A Navy combat veteran showcases the deadly operations in Iraq, promoting American military duty as ennobling in the service of humanity.
In something of a sequel to his first book (Lone Survivor, 2007), Luttrell chronicles his missions preserving democracy for America. Much of this book, co-authored by Hornfischer (Neptune's Inferno: The U.S. Navy at Guadalcanal, 2011, etc.), is set in Ramadi, an especially bloody Iraqi outpost. During their time in Iraq, his SEAL combat brothers killed perceived enemies, suffered countless wounds, and died at a rapid pace, making the narrative occasionally difficult to follow. In some chapters, battle tactics predominate, and the sentences are quick and graphic. Other chapters aren’t as violent, as Luttrell explains why some men answer the call of war no matter the risk to themselves or their loved ones. The author seeks to explain the honor of military service to the vast majority of readers who have never experienced it. Luttrell is mostly silent about questions of whether inserting U.S. troops in Iraq and Afghanistan ever made sense in terms of American foreign policy. He followed his military commanders because of his belief in their knowledge and motivation. Though George W. Bush appears in the book multiple times, Luttrell seems unable to grasp the ferocity of the opposition the president faced at home and abroad. Toward the end of the book, the author departs from Iraq and expands on his earlier book by discussing the war in Afghanistan, and he devotes a chapter to military wives, who understandably worry every day about their men in combat.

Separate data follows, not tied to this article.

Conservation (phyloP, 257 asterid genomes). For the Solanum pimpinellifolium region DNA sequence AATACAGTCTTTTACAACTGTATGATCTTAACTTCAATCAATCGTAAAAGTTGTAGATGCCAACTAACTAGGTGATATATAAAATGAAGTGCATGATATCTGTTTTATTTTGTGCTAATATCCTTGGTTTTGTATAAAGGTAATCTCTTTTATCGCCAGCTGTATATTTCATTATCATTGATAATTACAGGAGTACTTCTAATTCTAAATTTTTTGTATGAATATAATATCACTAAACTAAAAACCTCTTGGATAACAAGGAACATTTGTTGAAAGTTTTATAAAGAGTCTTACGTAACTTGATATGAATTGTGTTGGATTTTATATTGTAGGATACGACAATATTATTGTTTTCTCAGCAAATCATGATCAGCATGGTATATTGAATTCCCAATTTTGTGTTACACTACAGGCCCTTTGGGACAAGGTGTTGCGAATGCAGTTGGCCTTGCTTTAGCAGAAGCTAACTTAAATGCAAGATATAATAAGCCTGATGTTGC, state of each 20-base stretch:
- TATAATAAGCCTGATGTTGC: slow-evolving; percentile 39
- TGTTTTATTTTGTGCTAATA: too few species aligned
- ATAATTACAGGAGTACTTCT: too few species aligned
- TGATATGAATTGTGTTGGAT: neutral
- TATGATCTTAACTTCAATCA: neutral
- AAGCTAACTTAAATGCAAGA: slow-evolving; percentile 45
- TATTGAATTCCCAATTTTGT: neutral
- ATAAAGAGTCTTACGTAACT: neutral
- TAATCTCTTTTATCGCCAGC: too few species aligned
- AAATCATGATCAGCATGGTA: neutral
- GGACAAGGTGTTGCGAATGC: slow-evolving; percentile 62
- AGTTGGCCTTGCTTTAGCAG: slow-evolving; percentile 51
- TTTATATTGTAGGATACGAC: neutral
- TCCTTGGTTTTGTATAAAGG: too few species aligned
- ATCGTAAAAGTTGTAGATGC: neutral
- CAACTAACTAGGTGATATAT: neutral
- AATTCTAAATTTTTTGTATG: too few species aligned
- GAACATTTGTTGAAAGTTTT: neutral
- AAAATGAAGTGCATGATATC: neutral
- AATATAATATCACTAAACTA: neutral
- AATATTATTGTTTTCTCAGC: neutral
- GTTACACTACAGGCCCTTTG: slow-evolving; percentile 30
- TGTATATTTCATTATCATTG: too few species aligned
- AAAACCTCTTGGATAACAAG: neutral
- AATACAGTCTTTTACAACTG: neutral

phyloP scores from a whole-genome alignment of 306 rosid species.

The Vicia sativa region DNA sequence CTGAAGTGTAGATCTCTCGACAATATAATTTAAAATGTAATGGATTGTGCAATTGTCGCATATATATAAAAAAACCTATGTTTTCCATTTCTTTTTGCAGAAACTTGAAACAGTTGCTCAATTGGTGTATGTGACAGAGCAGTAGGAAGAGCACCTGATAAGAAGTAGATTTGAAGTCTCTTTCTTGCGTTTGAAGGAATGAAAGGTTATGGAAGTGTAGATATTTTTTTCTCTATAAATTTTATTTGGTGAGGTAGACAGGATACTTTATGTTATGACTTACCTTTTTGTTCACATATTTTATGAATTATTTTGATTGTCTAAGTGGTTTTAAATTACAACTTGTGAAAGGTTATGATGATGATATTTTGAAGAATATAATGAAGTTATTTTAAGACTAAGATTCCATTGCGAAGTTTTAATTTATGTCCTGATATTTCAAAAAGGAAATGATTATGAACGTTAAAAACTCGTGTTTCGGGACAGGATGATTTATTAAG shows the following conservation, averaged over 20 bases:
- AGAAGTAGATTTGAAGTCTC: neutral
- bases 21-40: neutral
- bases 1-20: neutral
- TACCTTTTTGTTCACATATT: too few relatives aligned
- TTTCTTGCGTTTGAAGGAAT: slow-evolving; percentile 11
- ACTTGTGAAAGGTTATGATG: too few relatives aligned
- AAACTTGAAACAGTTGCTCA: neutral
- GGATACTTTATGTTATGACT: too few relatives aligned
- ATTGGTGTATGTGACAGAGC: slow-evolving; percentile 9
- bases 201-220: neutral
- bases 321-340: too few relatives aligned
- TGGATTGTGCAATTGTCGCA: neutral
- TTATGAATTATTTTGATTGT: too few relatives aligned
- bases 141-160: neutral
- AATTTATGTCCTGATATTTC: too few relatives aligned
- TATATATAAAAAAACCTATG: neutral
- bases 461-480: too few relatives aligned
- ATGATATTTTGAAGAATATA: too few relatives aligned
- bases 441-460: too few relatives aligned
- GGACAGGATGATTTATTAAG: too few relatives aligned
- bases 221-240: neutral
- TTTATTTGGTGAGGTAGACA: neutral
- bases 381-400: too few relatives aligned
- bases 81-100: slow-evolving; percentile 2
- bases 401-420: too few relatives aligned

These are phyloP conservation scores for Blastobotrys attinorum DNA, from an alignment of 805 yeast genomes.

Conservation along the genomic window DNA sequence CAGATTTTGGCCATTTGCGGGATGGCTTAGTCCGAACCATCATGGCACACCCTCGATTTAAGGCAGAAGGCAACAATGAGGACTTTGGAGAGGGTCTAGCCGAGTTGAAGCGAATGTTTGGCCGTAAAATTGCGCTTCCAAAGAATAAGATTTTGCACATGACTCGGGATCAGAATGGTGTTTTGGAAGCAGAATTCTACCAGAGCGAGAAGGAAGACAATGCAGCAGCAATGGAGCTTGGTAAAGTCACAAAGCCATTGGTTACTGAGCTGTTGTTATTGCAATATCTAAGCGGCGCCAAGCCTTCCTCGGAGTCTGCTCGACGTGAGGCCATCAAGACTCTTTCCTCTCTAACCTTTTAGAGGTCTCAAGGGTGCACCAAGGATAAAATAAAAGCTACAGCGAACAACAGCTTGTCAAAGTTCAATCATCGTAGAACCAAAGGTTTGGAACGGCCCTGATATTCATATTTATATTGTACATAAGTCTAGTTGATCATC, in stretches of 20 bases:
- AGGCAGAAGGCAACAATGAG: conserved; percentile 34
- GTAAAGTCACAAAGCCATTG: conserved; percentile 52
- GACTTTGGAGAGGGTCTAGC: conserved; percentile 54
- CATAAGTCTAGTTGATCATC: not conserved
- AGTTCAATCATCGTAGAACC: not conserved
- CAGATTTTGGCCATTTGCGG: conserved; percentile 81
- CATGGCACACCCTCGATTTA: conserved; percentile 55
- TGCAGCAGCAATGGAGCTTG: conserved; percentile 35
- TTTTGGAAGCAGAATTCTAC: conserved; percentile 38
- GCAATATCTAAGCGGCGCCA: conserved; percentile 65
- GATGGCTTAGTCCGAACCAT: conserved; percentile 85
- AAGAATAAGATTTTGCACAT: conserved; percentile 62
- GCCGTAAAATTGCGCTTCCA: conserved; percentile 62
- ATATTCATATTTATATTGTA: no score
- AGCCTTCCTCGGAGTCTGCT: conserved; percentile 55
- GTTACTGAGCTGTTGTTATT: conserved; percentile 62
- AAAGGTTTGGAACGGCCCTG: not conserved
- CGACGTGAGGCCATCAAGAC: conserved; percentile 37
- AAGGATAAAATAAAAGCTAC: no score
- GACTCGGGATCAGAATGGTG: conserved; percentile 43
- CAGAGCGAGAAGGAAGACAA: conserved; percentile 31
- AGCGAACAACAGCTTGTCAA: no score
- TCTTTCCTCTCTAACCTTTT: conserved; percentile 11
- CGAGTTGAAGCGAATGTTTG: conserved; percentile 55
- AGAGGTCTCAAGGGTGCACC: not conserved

An action-packed, occasionally reflective saga of contemporary military service.